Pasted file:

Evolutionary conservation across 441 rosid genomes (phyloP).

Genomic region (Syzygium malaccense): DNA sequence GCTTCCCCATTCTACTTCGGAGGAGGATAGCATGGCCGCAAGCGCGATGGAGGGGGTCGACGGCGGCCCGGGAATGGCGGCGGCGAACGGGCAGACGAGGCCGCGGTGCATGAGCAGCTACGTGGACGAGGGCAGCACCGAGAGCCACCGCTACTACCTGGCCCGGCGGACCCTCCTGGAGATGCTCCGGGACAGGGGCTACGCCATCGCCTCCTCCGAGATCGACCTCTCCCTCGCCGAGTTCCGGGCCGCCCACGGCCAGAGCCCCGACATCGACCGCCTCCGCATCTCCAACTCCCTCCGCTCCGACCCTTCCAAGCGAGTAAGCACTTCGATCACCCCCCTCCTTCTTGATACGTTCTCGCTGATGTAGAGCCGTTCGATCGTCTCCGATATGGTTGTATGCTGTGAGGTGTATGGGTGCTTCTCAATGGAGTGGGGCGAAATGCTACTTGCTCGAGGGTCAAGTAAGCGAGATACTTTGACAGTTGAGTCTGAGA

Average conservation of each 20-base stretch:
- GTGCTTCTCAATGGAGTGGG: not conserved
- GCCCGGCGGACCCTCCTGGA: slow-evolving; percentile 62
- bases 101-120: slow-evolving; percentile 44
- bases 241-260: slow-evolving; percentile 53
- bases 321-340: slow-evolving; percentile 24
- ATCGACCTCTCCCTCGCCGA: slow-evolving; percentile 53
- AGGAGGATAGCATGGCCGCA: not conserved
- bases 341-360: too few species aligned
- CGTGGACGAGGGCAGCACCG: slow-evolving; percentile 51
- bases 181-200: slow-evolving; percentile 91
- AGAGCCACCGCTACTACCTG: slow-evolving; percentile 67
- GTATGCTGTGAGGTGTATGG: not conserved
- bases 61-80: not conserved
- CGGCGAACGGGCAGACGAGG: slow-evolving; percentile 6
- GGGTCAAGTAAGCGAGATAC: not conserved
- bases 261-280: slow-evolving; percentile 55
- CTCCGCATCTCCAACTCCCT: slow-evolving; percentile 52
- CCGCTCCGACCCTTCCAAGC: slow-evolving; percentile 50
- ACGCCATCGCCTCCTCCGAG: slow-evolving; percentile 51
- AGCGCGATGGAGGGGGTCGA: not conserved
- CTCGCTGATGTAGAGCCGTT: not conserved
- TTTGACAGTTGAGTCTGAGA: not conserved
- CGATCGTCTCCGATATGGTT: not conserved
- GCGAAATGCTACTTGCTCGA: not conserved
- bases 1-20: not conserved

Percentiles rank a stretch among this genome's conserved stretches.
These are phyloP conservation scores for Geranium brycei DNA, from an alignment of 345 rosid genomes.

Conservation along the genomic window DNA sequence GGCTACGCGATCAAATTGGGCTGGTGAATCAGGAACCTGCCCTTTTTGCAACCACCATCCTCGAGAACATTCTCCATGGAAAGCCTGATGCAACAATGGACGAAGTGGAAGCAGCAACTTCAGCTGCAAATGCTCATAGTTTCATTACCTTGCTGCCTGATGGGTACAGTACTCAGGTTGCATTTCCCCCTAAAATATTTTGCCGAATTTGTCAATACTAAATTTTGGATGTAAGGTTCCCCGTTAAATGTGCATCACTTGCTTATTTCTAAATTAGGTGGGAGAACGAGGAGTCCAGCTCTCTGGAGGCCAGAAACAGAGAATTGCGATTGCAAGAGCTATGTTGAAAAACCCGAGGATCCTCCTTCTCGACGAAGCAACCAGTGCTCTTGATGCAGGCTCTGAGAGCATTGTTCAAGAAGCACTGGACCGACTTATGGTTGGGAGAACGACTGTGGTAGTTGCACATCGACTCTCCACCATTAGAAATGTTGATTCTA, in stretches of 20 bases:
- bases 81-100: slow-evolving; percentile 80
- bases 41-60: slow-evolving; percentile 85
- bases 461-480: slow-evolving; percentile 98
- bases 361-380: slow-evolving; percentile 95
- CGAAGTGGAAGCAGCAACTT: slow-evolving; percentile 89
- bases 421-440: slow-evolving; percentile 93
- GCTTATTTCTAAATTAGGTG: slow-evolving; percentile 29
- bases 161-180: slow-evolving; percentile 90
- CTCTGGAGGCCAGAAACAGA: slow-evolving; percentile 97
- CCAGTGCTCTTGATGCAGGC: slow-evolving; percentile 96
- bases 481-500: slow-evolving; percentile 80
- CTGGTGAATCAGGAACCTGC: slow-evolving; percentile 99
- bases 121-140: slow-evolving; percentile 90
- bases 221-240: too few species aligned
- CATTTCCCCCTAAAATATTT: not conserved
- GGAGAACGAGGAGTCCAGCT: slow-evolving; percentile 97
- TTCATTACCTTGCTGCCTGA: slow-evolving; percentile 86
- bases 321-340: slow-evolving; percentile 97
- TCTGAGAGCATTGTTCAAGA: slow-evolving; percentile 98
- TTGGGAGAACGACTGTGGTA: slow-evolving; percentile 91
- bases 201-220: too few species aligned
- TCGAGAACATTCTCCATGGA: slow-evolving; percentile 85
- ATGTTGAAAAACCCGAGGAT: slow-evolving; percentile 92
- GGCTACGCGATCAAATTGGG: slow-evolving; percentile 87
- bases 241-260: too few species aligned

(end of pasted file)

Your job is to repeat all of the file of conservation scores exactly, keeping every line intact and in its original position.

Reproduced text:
Evolutionary conservation across 441 rosid genomes (phyloP).

Genomic region (Syzygium malaccense): DNA sequence GCTTCCCCATTCTACTTCGGAGGAGGATAGCATGGCCGCAAGCGCGATGGAGGGGGTCGACGGCGGCCCGGGAATGGCGGCGGCGAACGGGCAGACGAGGCCGCGGTGCATGAGCAGCTACGTGGACGAGGGCAGCACCGAGAGCCACCGCTACTACCTGGCCCGGCGGACCCTCCTGGAGATGCTCCGGGACAGGGGCTACGCCATCGCCTCCTCCGAGATCGACCTCTCCCTCGCCGAGTTCCGGGCCGCCCACGGCCAGAGCCCCGACATCGACCGCCTCCGCATCTCCAACTCCCTCCGCTCCGACCCTTCCAAGCGAGTAAGCACTTCGATCACCCCCCTCCTTCTTGATACGTTCTCGCTGATGTAGAGCCGTTCGATCGTCTCCGATATGGTTGTATGCTGTGAGGTGTATGGGTGCTTCTCAATGGAGTGGGGCGAAATGCTACTTGCTCGAGGGTCAAGTAAGCGAGATACTTTGACAGTTGAGTCTGAGA

Average conservation of each 20-base stretch:
- GTGCTTCTCAATGGAGTGGG: not conserved
- GCCCGGCGGACCCTCCTGGA: slow-evolving; percentile 62
- bases 101-120: slow-evolving; percentile 44
- bases 241-260: slow-evolving; percentile 53
- bases 321-340: slow-evolving; percentile 24
- ATCGACCTCTCCCTCGCCGA: slow-evolving; percentile 53
- AGGAGGATAGCATGGCCGCA: not conserved
- bases 341-360: too few species aligned
- CGTGGACGAGGGCAGCACCG: slow-evolving; percentile 51
- bases 181-200: slow-evolving; percentile 91
- AGAGCCACCGCTACTACCTG: slow-evolving; percentile 67
- GTATGCTGTGAGGTGTATGG: not conserved
- bases 61-80: not conserved
- CGGCGAACGGGCAGACGAGG: slow-evolving; percentile 6
- GGGTCAAGTAAGCGAGATAC: not conserved
- bases 261-280: slow-evolving; percentile 55
- CTCCGCATCTCCAACTCCCT: slow-evolving; percentile 52
- CCGCTCCGACCCTTCCAAGC: slow-evolving; percentile 50
- ACGCCATCGCCTCCTCCGAG: slow-evolving; percentile 51
- AGCGCGATGGAGGGGGTCGA: not conserved
- CTCGCTGATGTAGAGCCGTT: not conserved
- TTTGACAGTTGAGTCTGAGA: not conserved
- CGATCGTCTCCGATATGGTT: not conserved
- GCGAAATGCTACTTGCTCGA: not conserved
- bases 1-20: not conserved

Percentiles rank a stretch among this genome's conserved stretches.
These are phyloP conservation scores for Geranium brycei DNA, from an alignment of 345 rosid genomes.

Conservation along the genomic window DNA sequence GGCTACGCGATCAAATTGGGCTGGTGAATCAGGAACCTGCCCTTTTTGCAACCACCATCCTCGAGAACATTCTCCATGGAAAGCCTGATGCAACAATGGACGAAGTGGAAGCAGCAACTTCAGCTGCAAATGCTCATAGTTTCATTACCTTGCTGCCTGATGGGTACAGTACTCAGGTTGCATTTCCCCCTAAAATATTTTGCCGAATTTGTCAATACTAAATTTTGGATGTAAGGTTCCCCGTTAAATGTGCATCACTTGCTTATTTCTAAATTAGGTGGGAGAACGAGGAGTCCAGCTCTCTGGAGGCCAGAAACAGAGAATTGCGATTGCAAGAGCTATGTTGAAAAACCCGAGGATCCTCCTTCTCGACGAAGCAACCAGTGCTCTTGATGCAGGCTCTGAGAGCATTGTTCAAGAAGCACTGGACCGACTTATGGTTGGGAGAACGACTGTGGTAGTTGCACATCGACTCTCCACCATTAGAAATGTTGATTCTA, in stretches of 20 bases:
- bases 81-100: slow-evolving; percentile 80
- bases 41-60: slow-evolving; percentile 85
- bases 461-480: slow-evolving; percentile 98
- bases 361-380: slow-evolving; percentile 95
- CGAAGTGGAAGCAGCAACTT: slow-evolving; percentile 89
- bases 421-440: slow-evolving; percentile 93
- GCTTATTTCTAAATTAGGTG: slow-evolving; percentile 29
- bases 161-180: slow-evolving; percentile 90
- CTCTGGAGGCCAGAAACAGA: slow-evolving; percentile 97
- CCAGTGCTCTTGATGCAGGC: slow-evolving; percentile 96
- bases 481-500: slow-evolving; percentile 80
- CTGGTGAATCAGGAACCTGC: slow-evolving; percentile 99
- bases 121-140: slow-evolving; percentile 90
- bases 221-240: too few species aligned
- CATTTCCCCCTAAAATATTT: not conserved
- GGAGAACGAGGAGTCCAGCT: slow-evolving; percentile 97
- TTCATTACCTTGCTGCCTGA: slow-evolving; percentile 86
- bases 321-340: slow-evolving; percentile 97
- TCTGAGAGCATTGTTCAAGA: slow-evolving; percentile 98
- TTGGGAGAACGACTGTGGTA: slow-evolving; percentile 91
- bases 201-220: too few species aligned
- TCGAGAACATTCTCCATGGA: slow-evolving; percentile 85
- ATGTTGAAAAACCCGAGGAT: slow-evolving; percentile 92
- GGCTACGCGATCAAATTGGG: slow-evolving; percentile 87
- bases 241-260: too few species aligned